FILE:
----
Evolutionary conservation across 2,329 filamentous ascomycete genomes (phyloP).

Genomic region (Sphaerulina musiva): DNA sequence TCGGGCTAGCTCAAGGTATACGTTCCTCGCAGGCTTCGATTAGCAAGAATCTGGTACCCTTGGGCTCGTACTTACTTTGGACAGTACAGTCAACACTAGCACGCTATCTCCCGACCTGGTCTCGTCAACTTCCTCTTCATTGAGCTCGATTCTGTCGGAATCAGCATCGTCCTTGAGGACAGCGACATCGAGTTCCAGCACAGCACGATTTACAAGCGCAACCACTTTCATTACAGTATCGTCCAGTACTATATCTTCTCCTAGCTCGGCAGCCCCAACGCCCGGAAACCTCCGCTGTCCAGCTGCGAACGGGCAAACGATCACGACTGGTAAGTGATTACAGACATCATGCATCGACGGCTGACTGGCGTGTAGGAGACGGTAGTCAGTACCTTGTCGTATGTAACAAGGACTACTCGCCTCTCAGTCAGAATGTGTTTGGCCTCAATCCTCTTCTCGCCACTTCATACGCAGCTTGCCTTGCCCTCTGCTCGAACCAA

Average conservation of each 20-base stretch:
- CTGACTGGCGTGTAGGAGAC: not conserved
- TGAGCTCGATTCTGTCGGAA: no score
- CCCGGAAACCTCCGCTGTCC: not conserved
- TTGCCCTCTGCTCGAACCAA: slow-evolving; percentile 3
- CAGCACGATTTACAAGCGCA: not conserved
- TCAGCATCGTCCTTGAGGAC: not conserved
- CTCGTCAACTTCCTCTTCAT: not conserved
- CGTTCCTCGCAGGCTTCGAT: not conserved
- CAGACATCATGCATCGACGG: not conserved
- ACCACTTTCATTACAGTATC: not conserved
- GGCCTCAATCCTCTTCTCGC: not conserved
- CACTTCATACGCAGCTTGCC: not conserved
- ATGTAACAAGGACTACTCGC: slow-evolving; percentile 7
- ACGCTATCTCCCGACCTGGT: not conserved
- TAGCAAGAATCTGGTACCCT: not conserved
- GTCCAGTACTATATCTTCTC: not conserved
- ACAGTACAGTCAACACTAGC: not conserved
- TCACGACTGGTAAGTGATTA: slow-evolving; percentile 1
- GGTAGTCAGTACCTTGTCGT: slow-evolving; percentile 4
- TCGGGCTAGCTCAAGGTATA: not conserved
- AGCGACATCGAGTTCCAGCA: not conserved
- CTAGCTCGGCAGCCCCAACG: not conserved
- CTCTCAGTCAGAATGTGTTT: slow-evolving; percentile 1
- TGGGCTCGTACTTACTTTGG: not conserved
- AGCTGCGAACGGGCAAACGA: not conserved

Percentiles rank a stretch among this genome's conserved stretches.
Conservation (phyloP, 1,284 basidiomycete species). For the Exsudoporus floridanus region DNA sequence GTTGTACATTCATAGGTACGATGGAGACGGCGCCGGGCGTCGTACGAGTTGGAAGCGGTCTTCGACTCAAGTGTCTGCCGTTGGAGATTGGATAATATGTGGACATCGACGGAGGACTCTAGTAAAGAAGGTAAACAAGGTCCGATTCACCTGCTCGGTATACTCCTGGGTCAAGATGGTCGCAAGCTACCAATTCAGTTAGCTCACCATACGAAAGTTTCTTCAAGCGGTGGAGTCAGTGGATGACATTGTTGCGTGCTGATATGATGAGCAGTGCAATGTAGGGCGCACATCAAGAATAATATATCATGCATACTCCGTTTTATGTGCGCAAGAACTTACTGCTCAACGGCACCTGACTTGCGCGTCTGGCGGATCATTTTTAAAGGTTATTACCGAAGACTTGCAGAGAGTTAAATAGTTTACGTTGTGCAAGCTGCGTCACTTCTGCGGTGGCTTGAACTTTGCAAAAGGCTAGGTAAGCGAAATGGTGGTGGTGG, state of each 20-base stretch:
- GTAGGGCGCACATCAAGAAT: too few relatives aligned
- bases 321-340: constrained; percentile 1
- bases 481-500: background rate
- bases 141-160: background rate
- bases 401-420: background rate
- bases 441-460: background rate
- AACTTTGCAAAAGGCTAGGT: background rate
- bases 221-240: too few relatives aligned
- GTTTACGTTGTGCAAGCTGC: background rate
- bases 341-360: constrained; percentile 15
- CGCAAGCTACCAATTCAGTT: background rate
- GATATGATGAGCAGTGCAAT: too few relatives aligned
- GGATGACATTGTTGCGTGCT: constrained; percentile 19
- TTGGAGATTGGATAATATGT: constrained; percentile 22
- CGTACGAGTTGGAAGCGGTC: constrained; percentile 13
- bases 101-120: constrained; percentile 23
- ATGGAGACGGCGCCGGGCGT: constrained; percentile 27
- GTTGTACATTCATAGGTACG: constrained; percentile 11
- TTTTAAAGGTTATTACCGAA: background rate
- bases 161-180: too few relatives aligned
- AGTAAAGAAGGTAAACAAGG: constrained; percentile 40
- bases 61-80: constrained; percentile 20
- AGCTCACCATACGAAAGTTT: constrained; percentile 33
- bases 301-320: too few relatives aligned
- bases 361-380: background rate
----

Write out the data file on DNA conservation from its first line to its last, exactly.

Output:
Evolutionary conservation across 2,329 filamentous ascomycete genomes (phyloP).

Genomic region (Sphaerulina musiva): DNA sequence TCGGGCTAGCTCAAGGTATACGTTCCTCGCAGGCTTCGATTAGCAAGAATCTGGTACCCTTGGGCTCGTACTTACTTTGGACAGTACAGTCAACACTAGCACGCTATCTCCCGACCTGGTCTCGTCAACTTCCTCTTCATTGAGCTCGATTCTGTCGGAATCAGCATCGTCCTTGAGGACAGCGACATCGAGTTCCAGCACAGCACGATTTACAAGCGCAACCACTTTCATTACAGTATCGTCCAGTACTATATCTTCTCCTAGCTCGGCAGCCCCAACGCCCGGAAACCTCCGCTGTCCAGCTGCGAACGGGCAAACGATCACGACTGGTAAGTGATTACAGACATCATGCATCGACGGCTGACTGGCGTGTAGGAGACGGTAGTCAGTACCTTGTCGTATGTAACAAGGACTACTCGCCTCTCAGTCAGAATGTGTTTGGCCTCAATCCTCTTCTCGCCACTTCATACGCAGCTTGCCTTGCCCTCTGCTCGAACCAA

Average conservation of each 20-base stretch:
- CTGACTGGCGTGTAGGAGAC: not conserved
- TGAGCTCGATTCTGTCGGAA: no score
- CCCGGAAACCTCCGCTGTCC: not conserved
- TTGCCCTCTGCTCGAACCAA: slow-evolving; percentile 3
- CAGCACGATTTACAAGCGCA: not conserved
- TCAGCATCGTCCTTGAGGAC: not conserved
- CTCGTCAACTTCCTCTTCAT: not conserved
- CGTTCCTCGCAGGCTTCGAT: not conserved
- CAGACATCATGCATCGACGG: not conserved
- ACCACTTTCATTACAGTATC: not conserved
- GGCCTCAATCCTCTTCTCGC: not conserved
- CACTTCATACGCAGCTTGCC: not conserved
- ATGTAACAAGGACTACTCGC: slow-evolving; percentile 7
- ACGCTATCTCCCGACCTGGT: not conserved
- TAGCAAGAATCTGGTACCCT: not conserved
- GTCCAGTACTATATCTTCTC: not conserved
- ACAGTACAGTCAACACTAGC: not conserved
- TCACGACTGGTAAGTGATTA: slow-evolving; percentile 1
- GGTAGTCAGTACCTTGTCGT: slow-evolving; percentile 4
- TCGGGCTAGCTCAAGGTATA: not conserved
- AGCGACATCGAGTTCCAGCA: not conserved
- CTAGCTCGGCAGCCCCAACG: not conserved
- CTCTCAGTCAGAATGTGTTT: slow-evolving; percentile 1
- TGGGCTCGTACTTACTTTGG: not conserved
- AGCTGCGAACGGGCAAACGA: not conserved

Percentiles rank a stretch among this genome's conserved stretches.
Conservation (phyloP, 1,284 basidiomycete species). For the Exsudoporus floridanus region DNA sequence GTTGTACATTCATAGGTACGATGGAGACGGCGCCGGGCGTCGTACGAGTTGGAAGCGGTCTTCGACTCAAGTGTCTGCCGTTGGAGATTGGATAATATGTGGACATCGACGGAGGACTCTAGTAAAGAAGGTAAACAAGGTCCGATTCACCTGCTCGGTATACTCCTGGGTCAAGATGGTCGCAAGCTACCAATTCAGTTAGCTCACCATACGAAAGTTTCTTCAAGCGGTGGAGTCAGTGGATGACATTGTTGCGTGCTGATATGATGAGCAGTGCAATGTAGGGCGCACATCAAGAATAATATATCATGCATACTCCGTTTTATGTGCGCAAGAACTTACTGCTCAACGGCACCTGACTTGCGCGTCTGGCGGATCATTTTTAAAGGTTATTACCGAAGACTTGCAGAGAGTTAAATAGTTTACGTTGTGCAAGCTGCGTCACTTCTGCGGTGGCTTGAACTTTGCAAAAGGCTAGGTAAGCGAAATGGTGGTGGTGG, state of each 20-base stretch:
- GTAGGGCGCACATCAAGAAT: too few relatives aligned
- bases 321-340: constrained; percentile 1
- bases 481-500: background rate
- bases 141-160: background rate
- bases 401-420: background rate
- bases 441-460: background rate
- AACTTTGCAAAAGGCTAGGT: background rate
- bases 221-240: too few relatives aligned
- GTTTACGTTGTGCAAGCTGC: background rate
- bases 341-360: constrained; percentile 15
- CGCAAGCTACCAATTCAGTT: background rate
- GATATGATGAGCAGTGCAAT: too few relatives aligned
- GGATGACATTGTTGCGTGCT: constrained; percentile 19
- TTGGAGATTGGATAATATGT: constrained; percentile 22
- CGTACGAGTTGGAAGCGGTC: constrained; percentile 13
- bases 101-120: constrained; percentile 23
- ATGGAGACGGCGCCGGGCGT: constrained; percentile 27
- GTTGTACATTCATAGGTACG: constrained; percentile 11
- TTTTAAAGGTTATTACCGAA: background rate
- bases 161-180: too few relatives aligned
- AGTAAAGAAGGTAAACAAGG: constrained; percentile 40
- bases 61-80: constrained; percentile 20
- AGCTCACCATACGAAAGTTT: constrained; percentile 33
- bases 301-320: too few relatives aligned
- bases 361-380: background rate